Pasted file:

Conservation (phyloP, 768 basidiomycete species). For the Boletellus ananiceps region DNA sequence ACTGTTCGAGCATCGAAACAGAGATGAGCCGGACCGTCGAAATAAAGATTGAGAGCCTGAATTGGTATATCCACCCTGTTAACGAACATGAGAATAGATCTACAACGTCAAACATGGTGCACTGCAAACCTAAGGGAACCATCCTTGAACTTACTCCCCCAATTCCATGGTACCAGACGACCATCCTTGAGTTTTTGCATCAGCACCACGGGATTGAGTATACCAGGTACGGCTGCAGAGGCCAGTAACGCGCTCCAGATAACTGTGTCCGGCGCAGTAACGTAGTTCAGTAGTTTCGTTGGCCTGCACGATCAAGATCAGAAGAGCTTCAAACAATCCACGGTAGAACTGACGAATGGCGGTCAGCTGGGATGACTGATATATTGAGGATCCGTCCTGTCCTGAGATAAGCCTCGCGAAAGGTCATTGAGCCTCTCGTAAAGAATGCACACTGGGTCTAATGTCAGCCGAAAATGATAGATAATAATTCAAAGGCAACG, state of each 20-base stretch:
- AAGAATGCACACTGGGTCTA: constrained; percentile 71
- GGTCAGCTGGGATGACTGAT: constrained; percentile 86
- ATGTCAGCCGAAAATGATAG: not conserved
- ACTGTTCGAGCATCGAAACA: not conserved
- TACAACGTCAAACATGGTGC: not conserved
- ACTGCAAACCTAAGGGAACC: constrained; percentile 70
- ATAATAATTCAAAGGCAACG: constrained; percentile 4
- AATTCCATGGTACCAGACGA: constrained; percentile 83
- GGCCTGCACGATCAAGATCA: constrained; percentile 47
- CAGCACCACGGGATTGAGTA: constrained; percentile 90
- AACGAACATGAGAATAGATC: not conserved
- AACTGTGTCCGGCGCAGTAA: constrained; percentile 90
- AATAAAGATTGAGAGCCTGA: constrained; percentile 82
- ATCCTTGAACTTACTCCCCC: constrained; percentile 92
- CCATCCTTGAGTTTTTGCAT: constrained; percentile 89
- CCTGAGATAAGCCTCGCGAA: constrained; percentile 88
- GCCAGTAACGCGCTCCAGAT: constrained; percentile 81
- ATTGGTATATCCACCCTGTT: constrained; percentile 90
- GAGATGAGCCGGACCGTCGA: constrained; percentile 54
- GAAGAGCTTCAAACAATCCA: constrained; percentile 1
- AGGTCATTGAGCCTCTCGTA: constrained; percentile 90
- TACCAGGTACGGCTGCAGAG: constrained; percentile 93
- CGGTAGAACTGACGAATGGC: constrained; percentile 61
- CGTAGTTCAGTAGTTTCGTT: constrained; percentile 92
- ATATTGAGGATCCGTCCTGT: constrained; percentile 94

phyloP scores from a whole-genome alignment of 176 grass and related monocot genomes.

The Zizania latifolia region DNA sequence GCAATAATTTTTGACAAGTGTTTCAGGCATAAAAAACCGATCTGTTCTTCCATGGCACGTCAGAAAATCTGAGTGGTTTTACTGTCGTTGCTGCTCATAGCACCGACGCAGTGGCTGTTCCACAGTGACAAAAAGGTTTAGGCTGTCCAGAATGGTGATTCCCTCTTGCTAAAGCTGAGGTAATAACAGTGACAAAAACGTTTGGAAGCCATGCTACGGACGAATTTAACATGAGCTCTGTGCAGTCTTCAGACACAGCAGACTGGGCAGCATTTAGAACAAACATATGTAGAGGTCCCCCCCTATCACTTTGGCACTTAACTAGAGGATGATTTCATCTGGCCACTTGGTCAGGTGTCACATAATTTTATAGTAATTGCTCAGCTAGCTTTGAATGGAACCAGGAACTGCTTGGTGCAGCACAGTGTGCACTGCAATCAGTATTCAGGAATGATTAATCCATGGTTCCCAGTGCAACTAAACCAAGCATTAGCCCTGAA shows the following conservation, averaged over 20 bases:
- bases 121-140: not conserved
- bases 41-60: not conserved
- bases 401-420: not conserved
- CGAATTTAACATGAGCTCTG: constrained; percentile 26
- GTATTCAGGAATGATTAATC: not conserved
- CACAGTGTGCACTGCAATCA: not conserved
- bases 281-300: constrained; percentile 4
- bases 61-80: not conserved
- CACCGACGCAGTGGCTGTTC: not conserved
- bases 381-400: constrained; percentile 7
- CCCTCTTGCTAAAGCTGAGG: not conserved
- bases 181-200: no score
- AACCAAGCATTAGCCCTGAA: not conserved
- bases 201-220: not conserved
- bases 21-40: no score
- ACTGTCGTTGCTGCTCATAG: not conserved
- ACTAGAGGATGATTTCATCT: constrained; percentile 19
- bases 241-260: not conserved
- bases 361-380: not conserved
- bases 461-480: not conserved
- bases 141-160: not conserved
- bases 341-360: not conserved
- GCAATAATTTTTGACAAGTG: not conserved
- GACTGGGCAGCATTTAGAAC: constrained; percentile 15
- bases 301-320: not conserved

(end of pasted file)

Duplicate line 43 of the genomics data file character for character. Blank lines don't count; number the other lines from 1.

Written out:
- bases 21-40: no score